They described how the characters of Archie and his friends have been staples of pop culture for 75 years, encompassing multiple comic and television spin-offs and becoming a sprawling and beloved franchise. After each of the panelists spoke about their own journey with the Archie comics, and their arrival at “Riverdale,” they explored the way that Archie characters have populated other films, television shows, and spin-off series, such as the Melissa Joan Hart “Sabrina the Teenage Witch” series and the “Josie and the Pussycats Movie.” In fact, all the major characters from the Riverdale universe have been given comic spin-offs of their own, leading to a rich and highly populated universe. As part of this background, the panelists highlighted a YouTube video from NerdSync called “The Bizarre Origin and History of Archie: From Comics to Riverdale Explained!” This video gives a fascinating glimpse of how such an iconic franchise has expanded and evolved over its long history.
After providing background to the series, the panelists were able to fully delve into their love for “Riverdale,” pointing of the show’s highlights, exploring concerns and critiques, and expressing their hopes for the series as it continues.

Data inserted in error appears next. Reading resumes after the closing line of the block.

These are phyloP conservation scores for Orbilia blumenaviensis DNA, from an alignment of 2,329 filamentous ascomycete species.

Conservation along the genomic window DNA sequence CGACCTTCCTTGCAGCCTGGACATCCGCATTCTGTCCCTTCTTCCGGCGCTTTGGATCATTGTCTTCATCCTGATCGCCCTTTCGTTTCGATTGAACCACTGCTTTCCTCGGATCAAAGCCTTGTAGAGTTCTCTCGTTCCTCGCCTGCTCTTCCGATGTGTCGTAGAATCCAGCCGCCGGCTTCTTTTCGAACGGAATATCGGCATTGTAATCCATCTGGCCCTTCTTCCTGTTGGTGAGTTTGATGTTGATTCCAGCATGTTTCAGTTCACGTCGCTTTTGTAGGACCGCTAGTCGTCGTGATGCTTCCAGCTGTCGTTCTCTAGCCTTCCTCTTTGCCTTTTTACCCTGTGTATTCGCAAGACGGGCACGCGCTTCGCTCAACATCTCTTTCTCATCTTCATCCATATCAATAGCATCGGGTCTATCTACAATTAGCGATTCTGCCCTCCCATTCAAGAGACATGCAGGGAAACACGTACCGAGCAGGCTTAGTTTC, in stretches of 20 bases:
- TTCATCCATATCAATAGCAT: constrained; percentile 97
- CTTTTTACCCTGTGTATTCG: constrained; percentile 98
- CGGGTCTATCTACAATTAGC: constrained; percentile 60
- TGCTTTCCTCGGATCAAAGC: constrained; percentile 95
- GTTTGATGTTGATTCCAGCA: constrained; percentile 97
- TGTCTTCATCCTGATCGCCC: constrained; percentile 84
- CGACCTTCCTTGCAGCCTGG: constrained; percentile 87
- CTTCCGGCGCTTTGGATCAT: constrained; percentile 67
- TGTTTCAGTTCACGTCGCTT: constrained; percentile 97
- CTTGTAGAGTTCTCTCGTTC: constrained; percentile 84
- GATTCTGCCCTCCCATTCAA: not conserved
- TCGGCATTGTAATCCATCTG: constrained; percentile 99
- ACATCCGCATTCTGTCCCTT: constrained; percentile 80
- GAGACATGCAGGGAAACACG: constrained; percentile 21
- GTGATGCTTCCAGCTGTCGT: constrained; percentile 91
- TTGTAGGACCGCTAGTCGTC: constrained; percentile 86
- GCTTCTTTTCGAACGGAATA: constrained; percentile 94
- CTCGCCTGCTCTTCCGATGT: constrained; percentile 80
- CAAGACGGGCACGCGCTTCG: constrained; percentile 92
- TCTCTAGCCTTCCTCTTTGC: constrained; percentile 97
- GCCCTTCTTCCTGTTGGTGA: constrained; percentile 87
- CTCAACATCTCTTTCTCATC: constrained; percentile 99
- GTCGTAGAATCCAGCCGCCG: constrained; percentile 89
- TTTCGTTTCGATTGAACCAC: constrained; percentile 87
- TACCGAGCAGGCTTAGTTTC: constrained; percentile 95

Though many aspects of the show were enthusiastically celebrated in the panel, a couple specifically stood out. One was the level of diversity in “Riverdale.” While the show has a long way to go to provide adequate representation for many identities, its portrayal of Veronica as a latinx character and the strength of the characters Josie, Valerie, and Melody are highlights that point to where the series could go in terms of greater representation in the future.
The panelists also agreed that the moment when Alice Cooper stands up to Hal over what has happened to Polly (only vague spoilers here!) felt absolutely triumphant, especially given the fact that so many parents on the show are problematic to say the least.
Concerns and Critiques
One common criticism of the show is that it diverges from the comics. The panelists, however, believe that while the show has put its own signature spin on the original stories and characters, it retains the spirit of the Archie universe, and, moreover, was never meant to feel exactly like the original. Part of what makes it so compelling, after all, is its darker tone and more mature themes, capturing the concerns of its teenage-and-beyond audience.